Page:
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Should the police be allowed to access newborns’ DNA?

by | Aug 1, 2022 | Challenging DNA Evidence

Our DNA contains a tremendous amount of sensitive, personal information. Not only about us, but about our family members. It can tell us who we’re related to, whether we have genetic disorders and even how likely we are to get certain cancers.

According to one study, 90% of white Americans will soon be genetically traceable because a family member has uploaded their DNA sample to a consumer genealogy database like 23andMe or Ancestry.com. And, consumer genealogy kits are being heavily marketed to People of Color.

Even more common, perhaps, than consumer genealogy, is newborn genetic screening. This involves taking a small amount of blood from each infant and using it to check for genetic irregularities. Almost 1 in 300 babies have been found to have a genetic disorder, and knowing that can allow treatment.

Police are increasingly using genetic genealogy databases to compare suspect DNA with crime scene DNA. Typically, this is done without a warrant. It does not require the suspect to have submitted a DNA sample – a couple of relatives’ samples are enough.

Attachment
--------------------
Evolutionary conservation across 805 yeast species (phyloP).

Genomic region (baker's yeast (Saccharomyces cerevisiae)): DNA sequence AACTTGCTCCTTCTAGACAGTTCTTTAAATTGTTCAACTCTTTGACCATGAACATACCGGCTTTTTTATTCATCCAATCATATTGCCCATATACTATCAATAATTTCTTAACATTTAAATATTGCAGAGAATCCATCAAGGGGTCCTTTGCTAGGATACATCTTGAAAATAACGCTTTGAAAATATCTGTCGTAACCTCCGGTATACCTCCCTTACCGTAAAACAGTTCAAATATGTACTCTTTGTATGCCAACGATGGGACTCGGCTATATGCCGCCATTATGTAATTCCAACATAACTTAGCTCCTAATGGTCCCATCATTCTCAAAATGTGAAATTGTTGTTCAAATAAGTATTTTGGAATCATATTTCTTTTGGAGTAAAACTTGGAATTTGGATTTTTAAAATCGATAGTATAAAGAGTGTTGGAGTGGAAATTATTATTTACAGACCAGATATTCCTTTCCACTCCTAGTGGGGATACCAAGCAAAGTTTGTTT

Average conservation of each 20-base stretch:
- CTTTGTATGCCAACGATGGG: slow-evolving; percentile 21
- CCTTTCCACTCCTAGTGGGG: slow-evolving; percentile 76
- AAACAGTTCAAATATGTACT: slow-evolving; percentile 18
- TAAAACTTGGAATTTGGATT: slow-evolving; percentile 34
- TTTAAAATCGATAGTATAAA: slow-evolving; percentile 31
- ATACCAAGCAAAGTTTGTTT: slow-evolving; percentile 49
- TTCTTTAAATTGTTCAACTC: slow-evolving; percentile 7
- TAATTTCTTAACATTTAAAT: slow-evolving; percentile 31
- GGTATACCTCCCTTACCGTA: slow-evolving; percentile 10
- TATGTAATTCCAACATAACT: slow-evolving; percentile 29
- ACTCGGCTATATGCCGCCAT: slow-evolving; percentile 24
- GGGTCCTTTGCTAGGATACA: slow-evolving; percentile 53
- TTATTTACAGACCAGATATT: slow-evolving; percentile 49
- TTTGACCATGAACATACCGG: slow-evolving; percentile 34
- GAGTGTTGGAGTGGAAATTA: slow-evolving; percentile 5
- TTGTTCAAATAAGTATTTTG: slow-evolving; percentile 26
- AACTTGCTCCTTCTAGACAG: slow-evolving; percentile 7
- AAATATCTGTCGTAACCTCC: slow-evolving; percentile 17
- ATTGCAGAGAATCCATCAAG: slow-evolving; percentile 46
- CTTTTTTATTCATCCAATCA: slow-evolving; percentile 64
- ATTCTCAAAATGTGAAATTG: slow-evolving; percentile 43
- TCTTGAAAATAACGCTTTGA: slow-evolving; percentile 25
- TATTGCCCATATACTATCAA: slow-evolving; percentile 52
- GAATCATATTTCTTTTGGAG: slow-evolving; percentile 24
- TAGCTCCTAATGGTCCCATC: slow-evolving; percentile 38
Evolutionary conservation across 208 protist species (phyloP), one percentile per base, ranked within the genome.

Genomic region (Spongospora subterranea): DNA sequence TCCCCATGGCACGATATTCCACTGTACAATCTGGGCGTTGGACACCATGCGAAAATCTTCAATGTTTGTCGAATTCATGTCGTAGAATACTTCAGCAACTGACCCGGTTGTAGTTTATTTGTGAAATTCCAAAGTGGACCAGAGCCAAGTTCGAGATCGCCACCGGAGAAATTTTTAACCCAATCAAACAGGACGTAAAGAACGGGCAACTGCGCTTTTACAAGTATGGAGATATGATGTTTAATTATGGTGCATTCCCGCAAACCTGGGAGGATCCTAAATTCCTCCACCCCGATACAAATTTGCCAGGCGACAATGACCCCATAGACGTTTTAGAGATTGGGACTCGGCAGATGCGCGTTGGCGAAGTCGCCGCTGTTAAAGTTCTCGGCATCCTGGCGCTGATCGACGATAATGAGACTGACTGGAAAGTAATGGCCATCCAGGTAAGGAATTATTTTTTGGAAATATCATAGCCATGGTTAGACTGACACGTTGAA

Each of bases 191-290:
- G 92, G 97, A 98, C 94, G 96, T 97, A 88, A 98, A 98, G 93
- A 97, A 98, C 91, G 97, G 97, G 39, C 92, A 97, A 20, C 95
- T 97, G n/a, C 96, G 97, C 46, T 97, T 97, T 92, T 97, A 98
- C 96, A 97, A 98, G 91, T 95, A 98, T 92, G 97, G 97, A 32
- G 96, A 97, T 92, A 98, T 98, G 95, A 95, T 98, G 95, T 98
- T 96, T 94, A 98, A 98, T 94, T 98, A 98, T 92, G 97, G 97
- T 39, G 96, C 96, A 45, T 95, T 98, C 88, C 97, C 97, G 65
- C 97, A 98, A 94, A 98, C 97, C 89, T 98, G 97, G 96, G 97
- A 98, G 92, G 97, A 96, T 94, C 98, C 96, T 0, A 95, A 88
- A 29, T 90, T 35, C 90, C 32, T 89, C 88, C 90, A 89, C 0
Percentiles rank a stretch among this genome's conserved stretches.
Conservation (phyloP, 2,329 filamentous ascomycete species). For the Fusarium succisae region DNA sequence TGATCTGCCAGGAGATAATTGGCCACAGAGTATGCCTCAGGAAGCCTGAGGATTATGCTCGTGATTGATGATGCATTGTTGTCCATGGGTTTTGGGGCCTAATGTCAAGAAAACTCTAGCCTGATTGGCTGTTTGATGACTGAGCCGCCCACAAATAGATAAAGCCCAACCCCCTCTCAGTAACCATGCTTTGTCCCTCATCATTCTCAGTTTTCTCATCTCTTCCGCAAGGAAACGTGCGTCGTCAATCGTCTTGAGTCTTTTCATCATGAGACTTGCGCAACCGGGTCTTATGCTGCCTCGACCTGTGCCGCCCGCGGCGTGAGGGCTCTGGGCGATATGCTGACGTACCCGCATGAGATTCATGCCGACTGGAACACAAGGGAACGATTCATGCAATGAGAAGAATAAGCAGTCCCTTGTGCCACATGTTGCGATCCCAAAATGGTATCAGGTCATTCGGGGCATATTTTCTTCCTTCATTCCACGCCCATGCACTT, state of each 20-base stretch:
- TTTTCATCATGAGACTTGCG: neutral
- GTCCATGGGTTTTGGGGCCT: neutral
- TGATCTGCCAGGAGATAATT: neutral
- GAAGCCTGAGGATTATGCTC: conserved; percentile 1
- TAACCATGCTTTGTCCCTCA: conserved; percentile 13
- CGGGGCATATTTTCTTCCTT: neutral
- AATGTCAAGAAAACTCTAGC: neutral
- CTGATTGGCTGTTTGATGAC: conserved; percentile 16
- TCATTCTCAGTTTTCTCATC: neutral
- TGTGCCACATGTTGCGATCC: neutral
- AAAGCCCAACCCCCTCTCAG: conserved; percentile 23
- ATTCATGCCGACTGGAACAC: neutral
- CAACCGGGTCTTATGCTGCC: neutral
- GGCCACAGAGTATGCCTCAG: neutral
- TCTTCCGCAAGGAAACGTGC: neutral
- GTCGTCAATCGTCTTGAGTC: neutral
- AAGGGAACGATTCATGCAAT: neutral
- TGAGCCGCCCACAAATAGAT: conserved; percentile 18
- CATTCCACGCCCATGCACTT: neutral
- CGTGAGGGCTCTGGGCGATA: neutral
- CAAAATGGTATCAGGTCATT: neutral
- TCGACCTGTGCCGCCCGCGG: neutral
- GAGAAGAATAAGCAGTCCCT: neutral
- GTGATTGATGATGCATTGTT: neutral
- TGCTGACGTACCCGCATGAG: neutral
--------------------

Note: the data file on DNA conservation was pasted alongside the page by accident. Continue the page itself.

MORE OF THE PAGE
For example, in 2018 the police used a consumer genealogy database to track down relatives of the suspect in the Golden State Killer cases in California. This process, which is called investigative genetic genealogy or IGC, has been used in at least 200 criminal investigations nationwide.

Yet this has not always been laudable. According to the ACLU, police have lied to people to get their DNA in order to finger one of their relatives. Now, the police are beginning to access newborns’ blood samples without warrants in order to use them for IGC.

If we allow the police to access the DNA taken from newborns for health purposes, and we allow it without a warrant, we are essentially telling law enforcement they can access anyone’s DNA for investigative purposes.

Is that what we want? Do we want our healthcare databases to become evidence? Do we want the government to have access to information about what possible disabilities we are prone to, or our likely recovery from a disease?

Are our genes an open book to government actors simply because a relative may (or may not) have committed a crime?

Privacy law is changing, but there is no national policy prohibiting law enforcement from raiding newborn DNA databases for their investigations. The ACLU says that a quarter of the states have no policy on this, while almost a third actually permit access to newborn DNA in some circumstances.

Our genetics should not be a weapon to be used against us, or a treasure trove of free data for the government.

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